Firstly, sorry if I answer my own question but after searching for a while, I finally found a post that tells me exactly what I want to know about the "Why".
Powerbuoy, I also believe that it will answer you like we discussed...
While reading this very good post, at the end of the post, the author talk about the z-order internal working but also say that if you want to learn more, this next one will be a much more detailled article
The key point is that the order in the z-axis where are put the elements.
Here is what the author say:
If we do not specify any z-index values, the default stacking order
from closest to the user to furthest back is as follows:
1. Positioned elements, in order of appearance in source code
2. Inline elements
3. Non-positioned floating elements, in order of appearance in source code
4. All non-positioned, non-floating, block elements in order of source code
5. Root element backgrounds and borders
As we can see, the positioned elements(1) are always at top of non-positioned elements(3-4). If I put a div with just a float property, this element will not be "positioned" onto the surface.
In this case, the second element, my footer div, that is positioned with a relative property value will be at the top of the previous one not just I don't add a clear: both property after the float div property or because the last one is added after the floating element but because it is positioned!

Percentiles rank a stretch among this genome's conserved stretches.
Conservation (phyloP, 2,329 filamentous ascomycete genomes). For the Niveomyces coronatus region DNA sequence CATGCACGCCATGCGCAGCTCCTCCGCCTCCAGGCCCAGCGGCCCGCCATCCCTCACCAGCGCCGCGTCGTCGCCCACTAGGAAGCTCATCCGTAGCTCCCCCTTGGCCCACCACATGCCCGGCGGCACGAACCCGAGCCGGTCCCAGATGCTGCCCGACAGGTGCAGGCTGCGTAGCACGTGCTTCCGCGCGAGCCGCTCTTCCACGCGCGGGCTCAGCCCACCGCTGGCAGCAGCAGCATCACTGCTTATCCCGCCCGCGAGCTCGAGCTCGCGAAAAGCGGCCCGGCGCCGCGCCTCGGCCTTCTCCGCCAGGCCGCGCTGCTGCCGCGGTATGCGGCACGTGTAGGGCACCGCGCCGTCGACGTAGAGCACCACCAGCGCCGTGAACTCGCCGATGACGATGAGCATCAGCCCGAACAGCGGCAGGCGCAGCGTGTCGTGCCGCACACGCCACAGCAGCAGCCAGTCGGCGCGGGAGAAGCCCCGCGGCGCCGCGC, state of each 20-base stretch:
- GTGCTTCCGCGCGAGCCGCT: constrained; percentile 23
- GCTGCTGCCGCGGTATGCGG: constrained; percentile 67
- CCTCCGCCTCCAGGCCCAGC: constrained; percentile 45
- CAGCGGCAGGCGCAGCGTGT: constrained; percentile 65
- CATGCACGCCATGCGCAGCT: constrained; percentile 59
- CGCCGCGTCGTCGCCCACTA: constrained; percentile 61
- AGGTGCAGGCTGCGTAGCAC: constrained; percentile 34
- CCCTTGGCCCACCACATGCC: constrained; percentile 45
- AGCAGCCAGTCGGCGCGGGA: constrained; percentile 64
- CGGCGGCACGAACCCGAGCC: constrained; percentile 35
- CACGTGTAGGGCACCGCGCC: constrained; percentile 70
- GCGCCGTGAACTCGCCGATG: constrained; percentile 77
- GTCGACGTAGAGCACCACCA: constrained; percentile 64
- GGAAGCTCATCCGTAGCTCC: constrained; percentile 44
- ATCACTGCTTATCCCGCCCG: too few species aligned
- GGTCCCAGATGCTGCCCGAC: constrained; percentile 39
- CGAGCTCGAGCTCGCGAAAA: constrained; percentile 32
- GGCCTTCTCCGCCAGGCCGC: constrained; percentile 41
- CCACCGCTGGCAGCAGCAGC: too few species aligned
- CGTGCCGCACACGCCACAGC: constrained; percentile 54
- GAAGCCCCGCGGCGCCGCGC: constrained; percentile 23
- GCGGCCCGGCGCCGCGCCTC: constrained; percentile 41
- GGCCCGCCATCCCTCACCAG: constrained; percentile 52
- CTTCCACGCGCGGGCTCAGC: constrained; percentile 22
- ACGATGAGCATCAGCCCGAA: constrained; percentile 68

Like powerbuoy said, you must set add a position relative to the float element to be able to go top of the stack the floating element. But it's not enough. Because these two elements are now at the same level and because they are both crossing each other, you must tell the engine which one will be the first and this is why you must set the z-order to 1 to the floating element again like said powerbuoy.
I'm not a very good writer and for this reason, I strongly suggest you to read the referenced articles that I mentioned previously. I think you will have a very deep explanation of the case.